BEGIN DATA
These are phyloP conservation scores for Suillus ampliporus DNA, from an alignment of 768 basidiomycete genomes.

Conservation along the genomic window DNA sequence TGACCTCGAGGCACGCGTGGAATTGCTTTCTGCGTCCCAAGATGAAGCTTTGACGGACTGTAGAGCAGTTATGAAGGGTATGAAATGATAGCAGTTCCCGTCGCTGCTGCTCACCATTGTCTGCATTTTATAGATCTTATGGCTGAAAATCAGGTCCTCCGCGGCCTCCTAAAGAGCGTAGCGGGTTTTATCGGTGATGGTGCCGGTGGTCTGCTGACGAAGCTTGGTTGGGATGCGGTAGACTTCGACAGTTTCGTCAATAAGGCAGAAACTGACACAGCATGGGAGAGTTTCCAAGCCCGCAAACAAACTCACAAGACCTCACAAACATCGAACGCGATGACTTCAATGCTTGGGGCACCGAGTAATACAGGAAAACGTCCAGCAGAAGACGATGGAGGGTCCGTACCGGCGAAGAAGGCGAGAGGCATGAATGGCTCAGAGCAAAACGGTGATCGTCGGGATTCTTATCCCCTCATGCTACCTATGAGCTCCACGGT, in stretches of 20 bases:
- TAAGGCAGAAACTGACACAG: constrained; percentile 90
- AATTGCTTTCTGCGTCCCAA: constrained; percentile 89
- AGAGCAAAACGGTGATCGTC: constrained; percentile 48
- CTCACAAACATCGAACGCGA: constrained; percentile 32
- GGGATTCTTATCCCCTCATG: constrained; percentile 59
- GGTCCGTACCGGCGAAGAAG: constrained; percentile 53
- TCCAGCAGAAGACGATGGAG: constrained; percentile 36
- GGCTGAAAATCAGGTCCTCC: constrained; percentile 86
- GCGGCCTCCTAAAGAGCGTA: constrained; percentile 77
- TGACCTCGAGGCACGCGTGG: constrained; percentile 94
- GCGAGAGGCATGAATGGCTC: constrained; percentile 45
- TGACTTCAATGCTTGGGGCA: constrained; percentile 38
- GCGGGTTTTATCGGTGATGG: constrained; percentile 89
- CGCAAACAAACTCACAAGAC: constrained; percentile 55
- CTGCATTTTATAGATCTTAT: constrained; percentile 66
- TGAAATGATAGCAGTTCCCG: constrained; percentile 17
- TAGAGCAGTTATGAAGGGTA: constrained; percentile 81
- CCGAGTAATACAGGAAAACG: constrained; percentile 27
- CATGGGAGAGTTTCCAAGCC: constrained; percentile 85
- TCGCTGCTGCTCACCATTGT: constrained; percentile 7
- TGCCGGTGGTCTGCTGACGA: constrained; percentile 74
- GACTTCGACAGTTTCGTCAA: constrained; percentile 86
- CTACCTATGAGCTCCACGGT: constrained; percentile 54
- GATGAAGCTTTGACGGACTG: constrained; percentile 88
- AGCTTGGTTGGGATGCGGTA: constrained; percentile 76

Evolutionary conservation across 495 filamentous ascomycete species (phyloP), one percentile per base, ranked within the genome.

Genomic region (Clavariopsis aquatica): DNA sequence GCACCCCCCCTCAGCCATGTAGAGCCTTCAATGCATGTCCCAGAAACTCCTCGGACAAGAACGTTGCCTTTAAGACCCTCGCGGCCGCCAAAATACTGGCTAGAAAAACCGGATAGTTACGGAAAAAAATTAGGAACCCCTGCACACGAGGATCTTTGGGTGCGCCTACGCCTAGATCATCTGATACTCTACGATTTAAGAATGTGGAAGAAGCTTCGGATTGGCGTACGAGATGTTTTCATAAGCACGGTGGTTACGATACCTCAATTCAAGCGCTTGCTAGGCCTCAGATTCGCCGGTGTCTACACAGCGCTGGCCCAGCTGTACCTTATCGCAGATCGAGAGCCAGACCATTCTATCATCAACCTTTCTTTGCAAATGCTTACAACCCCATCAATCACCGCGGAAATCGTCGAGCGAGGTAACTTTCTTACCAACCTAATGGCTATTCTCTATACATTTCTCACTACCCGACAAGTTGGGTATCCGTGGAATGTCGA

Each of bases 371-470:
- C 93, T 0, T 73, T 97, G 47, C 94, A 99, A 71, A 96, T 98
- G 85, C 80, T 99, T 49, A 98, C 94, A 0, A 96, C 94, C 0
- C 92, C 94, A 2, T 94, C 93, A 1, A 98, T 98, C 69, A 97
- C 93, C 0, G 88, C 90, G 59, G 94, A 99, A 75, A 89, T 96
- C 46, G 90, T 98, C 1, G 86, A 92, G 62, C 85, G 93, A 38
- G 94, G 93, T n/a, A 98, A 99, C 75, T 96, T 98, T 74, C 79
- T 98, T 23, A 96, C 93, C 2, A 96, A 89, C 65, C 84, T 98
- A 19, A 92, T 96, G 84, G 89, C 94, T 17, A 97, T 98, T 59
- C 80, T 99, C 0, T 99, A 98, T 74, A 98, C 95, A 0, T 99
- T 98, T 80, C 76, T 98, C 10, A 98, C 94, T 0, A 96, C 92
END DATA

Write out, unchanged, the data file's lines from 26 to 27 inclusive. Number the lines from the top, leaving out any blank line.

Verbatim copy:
- GATGAAGCTTTGACGGACTG: constrained; percentile 88
- AGCTTGGTTGGGATGCGGTA: constrained; percentile 76